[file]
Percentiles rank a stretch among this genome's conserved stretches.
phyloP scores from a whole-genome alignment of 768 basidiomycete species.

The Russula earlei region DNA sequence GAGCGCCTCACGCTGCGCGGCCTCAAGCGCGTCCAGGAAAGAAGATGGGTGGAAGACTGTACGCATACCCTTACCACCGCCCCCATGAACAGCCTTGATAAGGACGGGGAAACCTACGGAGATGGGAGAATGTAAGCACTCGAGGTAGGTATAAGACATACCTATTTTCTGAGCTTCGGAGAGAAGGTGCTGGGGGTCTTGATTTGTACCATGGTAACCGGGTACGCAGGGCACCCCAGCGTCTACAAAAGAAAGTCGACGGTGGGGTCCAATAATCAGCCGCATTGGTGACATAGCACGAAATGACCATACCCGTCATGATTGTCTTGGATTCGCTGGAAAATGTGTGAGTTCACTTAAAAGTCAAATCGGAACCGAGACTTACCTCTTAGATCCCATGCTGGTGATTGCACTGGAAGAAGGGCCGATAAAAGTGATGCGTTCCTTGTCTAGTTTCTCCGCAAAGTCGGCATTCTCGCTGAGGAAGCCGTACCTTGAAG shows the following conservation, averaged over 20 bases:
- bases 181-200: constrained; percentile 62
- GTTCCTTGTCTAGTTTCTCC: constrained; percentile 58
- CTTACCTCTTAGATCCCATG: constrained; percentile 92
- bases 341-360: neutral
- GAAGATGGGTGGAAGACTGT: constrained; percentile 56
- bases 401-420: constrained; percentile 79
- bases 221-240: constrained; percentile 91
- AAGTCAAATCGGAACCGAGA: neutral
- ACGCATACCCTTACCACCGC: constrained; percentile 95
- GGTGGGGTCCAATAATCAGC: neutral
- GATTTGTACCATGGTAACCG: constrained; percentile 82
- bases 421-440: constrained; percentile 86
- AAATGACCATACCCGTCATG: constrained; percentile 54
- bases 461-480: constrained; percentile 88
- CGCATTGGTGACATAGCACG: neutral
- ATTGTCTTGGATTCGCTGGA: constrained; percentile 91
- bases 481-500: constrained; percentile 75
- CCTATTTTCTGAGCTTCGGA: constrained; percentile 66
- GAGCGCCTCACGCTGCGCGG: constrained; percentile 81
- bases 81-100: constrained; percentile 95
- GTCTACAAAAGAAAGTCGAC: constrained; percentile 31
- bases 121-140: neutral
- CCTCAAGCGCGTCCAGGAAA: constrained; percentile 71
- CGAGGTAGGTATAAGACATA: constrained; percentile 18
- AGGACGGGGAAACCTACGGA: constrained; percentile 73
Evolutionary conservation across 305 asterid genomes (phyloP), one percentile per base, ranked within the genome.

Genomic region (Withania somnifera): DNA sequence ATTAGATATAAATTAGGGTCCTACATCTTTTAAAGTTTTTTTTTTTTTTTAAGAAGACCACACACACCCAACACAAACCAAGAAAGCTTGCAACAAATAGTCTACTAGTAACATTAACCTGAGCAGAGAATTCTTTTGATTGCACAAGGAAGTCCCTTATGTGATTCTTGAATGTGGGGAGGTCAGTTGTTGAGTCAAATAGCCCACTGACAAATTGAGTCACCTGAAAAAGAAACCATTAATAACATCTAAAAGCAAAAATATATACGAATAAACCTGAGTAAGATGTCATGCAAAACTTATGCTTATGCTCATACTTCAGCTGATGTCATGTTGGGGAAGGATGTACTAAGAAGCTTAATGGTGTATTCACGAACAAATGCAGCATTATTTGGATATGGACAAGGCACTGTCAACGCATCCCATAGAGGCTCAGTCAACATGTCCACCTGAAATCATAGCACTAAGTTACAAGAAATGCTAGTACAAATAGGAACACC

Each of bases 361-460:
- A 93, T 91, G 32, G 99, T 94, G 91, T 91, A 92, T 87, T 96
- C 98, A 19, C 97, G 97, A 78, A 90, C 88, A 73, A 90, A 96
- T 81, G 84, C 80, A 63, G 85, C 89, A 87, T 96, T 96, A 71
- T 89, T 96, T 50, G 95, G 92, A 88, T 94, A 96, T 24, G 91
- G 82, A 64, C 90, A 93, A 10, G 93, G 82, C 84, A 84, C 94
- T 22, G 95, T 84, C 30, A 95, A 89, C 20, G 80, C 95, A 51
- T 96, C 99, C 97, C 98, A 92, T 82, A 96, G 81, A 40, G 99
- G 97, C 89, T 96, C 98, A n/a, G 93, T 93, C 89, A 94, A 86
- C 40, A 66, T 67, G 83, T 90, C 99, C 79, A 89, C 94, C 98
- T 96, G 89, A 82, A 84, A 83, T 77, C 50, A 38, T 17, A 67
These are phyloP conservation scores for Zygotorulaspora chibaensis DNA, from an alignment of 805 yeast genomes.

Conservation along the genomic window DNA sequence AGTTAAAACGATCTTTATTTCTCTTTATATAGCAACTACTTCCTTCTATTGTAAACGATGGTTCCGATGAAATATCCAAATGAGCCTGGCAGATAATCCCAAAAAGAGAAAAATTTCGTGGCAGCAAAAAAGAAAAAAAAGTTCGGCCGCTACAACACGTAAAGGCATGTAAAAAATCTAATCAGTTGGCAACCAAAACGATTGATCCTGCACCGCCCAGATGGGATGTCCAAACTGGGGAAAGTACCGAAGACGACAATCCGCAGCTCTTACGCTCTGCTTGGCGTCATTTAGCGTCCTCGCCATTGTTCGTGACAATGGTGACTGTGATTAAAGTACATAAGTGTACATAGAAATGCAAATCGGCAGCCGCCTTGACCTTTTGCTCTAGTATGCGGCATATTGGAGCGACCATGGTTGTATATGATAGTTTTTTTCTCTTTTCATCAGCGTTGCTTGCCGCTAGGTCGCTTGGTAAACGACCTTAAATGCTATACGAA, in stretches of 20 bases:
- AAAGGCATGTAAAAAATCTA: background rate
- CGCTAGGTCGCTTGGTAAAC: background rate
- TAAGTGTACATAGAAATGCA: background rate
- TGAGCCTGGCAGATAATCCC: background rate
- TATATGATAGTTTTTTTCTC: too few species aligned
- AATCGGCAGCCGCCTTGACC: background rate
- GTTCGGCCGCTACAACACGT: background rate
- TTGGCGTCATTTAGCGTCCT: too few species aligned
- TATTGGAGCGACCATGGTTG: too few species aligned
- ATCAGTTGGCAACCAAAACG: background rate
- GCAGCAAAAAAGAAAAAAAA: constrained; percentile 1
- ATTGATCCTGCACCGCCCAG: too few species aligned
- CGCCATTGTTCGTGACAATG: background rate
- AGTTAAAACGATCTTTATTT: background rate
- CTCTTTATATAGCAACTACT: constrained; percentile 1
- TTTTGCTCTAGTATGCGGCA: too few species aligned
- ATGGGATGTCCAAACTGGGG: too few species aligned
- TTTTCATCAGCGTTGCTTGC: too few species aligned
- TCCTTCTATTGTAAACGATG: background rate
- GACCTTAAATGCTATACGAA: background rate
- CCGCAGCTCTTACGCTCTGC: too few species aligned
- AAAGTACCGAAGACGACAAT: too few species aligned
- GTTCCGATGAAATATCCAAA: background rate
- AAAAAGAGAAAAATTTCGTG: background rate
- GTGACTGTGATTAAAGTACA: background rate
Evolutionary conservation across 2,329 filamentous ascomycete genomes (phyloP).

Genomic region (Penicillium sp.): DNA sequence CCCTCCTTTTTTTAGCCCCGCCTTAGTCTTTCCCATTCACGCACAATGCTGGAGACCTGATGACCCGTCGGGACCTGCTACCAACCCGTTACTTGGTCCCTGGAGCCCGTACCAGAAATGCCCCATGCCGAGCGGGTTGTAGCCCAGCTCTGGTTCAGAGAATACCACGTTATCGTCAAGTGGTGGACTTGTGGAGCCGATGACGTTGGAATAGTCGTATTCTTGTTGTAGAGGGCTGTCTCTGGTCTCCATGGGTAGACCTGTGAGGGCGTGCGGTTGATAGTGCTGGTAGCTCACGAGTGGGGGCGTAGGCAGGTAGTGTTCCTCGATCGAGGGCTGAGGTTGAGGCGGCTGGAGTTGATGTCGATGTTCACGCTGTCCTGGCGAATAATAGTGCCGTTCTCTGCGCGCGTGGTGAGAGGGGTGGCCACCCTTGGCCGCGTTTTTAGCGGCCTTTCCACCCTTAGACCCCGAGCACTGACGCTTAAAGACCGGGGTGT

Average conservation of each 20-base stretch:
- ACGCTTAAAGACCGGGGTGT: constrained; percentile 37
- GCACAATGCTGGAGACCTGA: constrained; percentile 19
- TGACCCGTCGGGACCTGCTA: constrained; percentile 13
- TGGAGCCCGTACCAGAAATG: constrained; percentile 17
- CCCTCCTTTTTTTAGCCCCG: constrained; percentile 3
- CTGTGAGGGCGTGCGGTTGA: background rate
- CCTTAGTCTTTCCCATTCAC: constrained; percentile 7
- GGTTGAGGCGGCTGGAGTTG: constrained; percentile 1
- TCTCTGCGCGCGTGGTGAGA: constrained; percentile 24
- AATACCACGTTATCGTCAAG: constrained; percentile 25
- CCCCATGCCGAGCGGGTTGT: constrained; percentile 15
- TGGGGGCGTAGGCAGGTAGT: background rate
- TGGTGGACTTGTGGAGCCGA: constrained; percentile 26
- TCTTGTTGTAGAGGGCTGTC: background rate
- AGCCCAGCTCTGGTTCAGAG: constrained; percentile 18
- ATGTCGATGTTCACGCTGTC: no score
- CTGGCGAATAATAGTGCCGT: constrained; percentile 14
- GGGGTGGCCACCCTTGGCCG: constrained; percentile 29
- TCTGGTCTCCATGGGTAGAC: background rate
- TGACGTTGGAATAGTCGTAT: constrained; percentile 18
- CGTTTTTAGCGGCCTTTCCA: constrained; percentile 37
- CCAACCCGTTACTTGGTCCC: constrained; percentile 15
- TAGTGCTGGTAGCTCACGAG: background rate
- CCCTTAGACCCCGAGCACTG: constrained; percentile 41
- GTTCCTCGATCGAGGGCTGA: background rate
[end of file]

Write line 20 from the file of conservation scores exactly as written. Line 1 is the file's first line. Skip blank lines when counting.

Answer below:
- bases 481-500: constrained; percentile 75